As turmoil hits the DHS appointee ranks, it's a perfect time for the Senior Executive Service to shine.
The White House proposed a 31.2 percent cut from the EPA's 2020 budget, including reductions in research and development funding by 45.8 percent.
There’s a lot of evidence from the private sector that more engaged employees tend to drive better business results. But unsurprisingly, it appears to be true in federal agency settings as well.
The government can't shut down again until September but that may not be reassuring. For many federal employees, the last event produced a permanent sense of uncertainty.
The most important thing is usable information that's easy to find. Some agencies fall short.
Our survey reveals a sense of resentment of the furloughed by those forced to work.
Laurie Axelrod and Robin Camarote from the Wheelhouse Group offer advice for how federal managers can reintegrate workers when the government fully reopens.
Many people who spent their career with Uncle Sam are glad they did. But when it’s over, many people are glad, too. Take today’s holiday guest columnist, Tony Korlik, for example.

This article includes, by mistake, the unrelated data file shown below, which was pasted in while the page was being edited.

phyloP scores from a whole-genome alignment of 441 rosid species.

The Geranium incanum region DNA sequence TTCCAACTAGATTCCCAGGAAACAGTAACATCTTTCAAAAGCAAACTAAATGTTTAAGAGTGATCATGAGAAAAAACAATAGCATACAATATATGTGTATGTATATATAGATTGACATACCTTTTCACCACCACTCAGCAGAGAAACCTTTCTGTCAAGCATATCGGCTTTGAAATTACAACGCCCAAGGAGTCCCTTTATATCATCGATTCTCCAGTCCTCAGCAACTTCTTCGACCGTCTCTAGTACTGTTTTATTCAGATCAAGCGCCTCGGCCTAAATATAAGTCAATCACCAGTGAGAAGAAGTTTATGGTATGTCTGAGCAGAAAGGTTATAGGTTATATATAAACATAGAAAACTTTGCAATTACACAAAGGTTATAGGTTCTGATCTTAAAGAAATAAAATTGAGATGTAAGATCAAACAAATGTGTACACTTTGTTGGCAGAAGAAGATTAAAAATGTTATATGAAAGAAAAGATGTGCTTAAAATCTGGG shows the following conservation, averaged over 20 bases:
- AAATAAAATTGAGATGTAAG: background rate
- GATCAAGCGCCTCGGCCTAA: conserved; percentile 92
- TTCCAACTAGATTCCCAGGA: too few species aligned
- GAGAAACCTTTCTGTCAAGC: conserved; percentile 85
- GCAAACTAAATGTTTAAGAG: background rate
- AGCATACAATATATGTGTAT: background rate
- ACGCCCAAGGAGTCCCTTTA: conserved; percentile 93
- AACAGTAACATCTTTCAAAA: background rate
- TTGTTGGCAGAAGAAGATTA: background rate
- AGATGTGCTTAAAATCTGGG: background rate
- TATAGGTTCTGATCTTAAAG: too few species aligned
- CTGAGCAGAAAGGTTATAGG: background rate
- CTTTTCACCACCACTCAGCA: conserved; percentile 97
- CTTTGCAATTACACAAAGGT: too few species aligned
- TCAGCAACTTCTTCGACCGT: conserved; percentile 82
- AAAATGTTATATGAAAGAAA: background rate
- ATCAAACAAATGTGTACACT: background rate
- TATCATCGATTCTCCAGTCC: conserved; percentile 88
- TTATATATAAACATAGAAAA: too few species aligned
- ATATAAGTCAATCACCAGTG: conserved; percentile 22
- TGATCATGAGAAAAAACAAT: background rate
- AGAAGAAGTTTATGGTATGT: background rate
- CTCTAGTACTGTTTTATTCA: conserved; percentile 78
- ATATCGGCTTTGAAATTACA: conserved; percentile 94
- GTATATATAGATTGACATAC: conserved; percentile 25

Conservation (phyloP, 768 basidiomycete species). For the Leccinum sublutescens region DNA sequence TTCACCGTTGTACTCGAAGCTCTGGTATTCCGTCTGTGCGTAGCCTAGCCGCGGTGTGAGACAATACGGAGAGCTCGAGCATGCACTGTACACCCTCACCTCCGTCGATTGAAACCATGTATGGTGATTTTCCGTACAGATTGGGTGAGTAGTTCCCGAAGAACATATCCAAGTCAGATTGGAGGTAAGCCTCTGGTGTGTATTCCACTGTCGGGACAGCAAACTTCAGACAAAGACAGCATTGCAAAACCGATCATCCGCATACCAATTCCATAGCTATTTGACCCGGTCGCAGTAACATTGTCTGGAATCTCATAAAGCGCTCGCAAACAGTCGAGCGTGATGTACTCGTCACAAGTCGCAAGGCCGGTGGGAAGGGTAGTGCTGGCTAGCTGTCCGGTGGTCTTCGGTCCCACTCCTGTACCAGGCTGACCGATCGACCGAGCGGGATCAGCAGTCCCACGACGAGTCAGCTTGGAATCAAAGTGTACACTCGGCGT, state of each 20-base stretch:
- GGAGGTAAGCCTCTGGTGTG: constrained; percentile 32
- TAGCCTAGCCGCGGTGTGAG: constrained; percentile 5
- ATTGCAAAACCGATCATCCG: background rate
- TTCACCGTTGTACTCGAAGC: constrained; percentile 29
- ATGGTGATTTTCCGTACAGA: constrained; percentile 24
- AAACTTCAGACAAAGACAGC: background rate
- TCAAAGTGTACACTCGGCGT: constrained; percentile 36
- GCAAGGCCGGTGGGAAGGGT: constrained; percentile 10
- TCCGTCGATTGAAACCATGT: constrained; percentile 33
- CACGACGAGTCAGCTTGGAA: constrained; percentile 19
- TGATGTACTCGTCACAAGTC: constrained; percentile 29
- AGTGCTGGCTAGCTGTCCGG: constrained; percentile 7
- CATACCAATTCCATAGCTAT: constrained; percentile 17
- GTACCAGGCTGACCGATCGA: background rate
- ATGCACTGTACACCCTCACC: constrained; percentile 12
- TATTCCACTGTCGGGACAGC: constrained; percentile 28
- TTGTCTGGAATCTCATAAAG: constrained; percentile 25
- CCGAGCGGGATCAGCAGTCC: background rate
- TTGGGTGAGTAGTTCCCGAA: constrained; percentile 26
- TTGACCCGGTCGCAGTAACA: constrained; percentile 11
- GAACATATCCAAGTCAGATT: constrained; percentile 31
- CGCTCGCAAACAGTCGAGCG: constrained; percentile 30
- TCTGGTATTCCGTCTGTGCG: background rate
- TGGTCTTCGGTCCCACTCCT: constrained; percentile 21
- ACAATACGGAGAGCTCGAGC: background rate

Ahead of the president's fiscal 2019 budget request, set for release next Monday, the National Treasury Employees Union is warning its members of familiar proposals that may reappear.
Most agencies saw an increase in employee engagement in the 2017 Best Places to Work in the Federal Government rankings. Some of the increases were noteworthy.
FEMA has a limited view into the allegations of misconduct that come from the agency's employees, because it lacks both the case management system and the written disciplinary policies to address misconduct from its cohort of temporary workers.
Both Henry Kerner, the president's pick to be the U.S. Special Counsel at the Office of Special Counsel, and Claire Grady, the nominee to be the undersecretary for management at the Homeland Security Department, say they both share similar workforce priorities.
Staffing shortages, attrition and low morale cause perpetually ongoing problems at every level of the Secret Service, said the Homeland Security Department's inspector general. The president's 2018 budget request calls for more funding and employees, but neither the IG nor members of Congress say it's enough to turn around the beleaguered agency.
Homeland Security Secretary John Kelly said he's not surprised by the low morale his workforce has felt for years. In his first public speech since becoming secretary, Kelly offered a glimpse of his management and leadership style and said lawmakers should "shut up and support the men and women on the front lines."